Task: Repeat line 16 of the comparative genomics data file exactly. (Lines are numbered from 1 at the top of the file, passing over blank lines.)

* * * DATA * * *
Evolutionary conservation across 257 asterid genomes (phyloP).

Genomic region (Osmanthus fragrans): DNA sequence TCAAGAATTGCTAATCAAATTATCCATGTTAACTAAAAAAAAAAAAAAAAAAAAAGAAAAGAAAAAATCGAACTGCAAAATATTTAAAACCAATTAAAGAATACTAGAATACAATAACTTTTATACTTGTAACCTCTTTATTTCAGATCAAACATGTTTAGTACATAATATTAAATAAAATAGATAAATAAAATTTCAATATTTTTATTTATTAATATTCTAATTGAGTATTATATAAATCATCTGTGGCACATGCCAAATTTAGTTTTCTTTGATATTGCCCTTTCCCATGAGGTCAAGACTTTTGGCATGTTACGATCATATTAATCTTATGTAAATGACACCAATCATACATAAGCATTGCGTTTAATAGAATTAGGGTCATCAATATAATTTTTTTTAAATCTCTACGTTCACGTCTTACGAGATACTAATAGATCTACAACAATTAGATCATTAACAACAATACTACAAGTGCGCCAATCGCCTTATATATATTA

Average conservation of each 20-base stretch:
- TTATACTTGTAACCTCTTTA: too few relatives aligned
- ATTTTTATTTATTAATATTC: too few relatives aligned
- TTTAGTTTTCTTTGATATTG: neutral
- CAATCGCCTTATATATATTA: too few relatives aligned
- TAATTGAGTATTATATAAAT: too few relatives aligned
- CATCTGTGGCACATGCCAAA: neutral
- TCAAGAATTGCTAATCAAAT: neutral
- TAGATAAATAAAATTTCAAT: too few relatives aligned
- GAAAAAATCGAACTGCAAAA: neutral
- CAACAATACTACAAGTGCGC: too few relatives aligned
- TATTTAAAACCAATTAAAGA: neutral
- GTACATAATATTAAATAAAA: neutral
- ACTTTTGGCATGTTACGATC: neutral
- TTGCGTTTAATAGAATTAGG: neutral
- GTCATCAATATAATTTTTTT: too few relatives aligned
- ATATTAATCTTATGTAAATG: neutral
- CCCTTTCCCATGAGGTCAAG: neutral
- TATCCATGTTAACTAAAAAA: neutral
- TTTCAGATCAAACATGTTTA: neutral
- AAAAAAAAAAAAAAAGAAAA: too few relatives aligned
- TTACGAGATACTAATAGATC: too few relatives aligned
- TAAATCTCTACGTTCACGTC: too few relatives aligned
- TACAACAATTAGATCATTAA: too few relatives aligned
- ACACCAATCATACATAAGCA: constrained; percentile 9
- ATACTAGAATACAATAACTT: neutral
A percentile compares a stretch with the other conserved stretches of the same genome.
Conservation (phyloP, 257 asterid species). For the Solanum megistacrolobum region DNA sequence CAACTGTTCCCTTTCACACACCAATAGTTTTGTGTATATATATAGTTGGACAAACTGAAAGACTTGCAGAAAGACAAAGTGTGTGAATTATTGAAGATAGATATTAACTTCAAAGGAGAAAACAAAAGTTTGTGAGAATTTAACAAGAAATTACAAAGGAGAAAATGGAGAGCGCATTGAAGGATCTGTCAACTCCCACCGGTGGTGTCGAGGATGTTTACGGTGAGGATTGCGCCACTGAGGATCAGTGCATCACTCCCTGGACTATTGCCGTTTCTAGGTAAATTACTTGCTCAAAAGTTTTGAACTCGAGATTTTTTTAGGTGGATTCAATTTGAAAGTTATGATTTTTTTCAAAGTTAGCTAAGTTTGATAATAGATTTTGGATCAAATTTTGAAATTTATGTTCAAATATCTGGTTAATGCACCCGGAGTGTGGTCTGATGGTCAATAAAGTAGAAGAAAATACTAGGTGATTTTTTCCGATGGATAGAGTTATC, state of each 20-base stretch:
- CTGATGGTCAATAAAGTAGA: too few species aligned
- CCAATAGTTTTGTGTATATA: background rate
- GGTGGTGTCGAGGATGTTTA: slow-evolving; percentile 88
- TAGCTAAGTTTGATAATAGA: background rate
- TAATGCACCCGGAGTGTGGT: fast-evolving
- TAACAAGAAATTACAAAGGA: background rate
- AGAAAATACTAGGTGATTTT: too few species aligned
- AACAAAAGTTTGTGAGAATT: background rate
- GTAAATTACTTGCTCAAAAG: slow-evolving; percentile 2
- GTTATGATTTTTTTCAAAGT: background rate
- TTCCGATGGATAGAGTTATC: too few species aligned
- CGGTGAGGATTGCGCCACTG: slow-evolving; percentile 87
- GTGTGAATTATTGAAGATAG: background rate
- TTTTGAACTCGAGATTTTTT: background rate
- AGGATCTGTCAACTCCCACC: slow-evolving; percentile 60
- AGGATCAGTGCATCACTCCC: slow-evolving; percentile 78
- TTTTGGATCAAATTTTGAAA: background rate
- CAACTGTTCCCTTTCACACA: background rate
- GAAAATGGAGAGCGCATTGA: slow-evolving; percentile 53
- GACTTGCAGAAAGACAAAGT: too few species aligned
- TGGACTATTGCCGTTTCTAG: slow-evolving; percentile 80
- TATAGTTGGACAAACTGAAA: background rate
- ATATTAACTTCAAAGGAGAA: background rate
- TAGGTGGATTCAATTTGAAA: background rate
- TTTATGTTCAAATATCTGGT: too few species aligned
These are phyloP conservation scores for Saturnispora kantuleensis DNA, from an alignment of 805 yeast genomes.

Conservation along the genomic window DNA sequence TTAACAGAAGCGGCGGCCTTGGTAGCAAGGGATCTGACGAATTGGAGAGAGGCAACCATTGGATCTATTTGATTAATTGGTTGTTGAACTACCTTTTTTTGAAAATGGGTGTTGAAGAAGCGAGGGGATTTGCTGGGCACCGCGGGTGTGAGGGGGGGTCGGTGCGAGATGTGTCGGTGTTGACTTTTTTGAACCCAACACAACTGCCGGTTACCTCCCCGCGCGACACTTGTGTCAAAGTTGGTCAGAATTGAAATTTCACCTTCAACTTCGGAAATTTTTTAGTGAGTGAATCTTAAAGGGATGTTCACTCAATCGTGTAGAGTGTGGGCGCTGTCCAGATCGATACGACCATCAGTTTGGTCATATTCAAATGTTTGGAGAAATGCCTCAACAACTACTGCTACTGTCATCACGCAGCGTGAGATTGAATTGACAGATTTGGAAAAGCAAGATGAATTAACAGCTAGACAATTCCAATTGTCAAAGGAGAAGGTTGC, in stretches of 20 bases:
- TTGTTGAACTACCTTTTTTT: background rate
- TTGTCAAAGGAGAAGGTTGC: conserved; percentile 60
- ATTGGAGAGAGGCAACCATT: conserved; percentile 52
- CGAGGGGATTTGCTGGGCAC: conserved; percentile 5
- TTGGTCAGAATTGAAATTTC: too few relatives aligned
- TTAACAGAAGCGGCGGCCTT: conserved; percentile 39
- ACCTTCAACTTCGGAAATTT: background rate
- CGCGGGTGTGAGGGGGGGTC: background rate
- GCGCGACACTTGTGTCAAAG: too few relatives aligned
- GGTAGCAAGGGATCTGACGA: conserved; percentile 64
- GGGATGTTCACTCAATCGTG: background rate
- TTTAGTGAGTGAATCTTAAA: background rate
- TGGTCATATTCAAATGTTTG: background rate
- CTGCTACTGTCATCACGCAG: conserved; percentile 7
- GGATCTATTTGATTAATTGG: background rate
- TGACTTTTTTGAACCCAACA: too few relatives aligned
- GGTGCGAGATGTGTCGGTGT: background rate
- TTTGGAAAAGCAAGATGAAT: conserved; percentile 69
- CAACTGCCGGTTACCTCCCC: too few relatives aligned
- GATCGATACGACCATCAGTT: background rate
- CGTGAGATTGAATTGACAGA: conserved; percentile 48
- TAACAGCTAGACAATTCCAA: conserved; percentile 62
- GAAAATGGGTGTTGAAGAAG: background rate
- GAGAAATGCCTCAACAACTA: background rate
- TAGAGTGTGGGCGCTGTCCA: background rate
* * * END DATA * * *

- ACTTTTGGCATGTTACGATC: neutral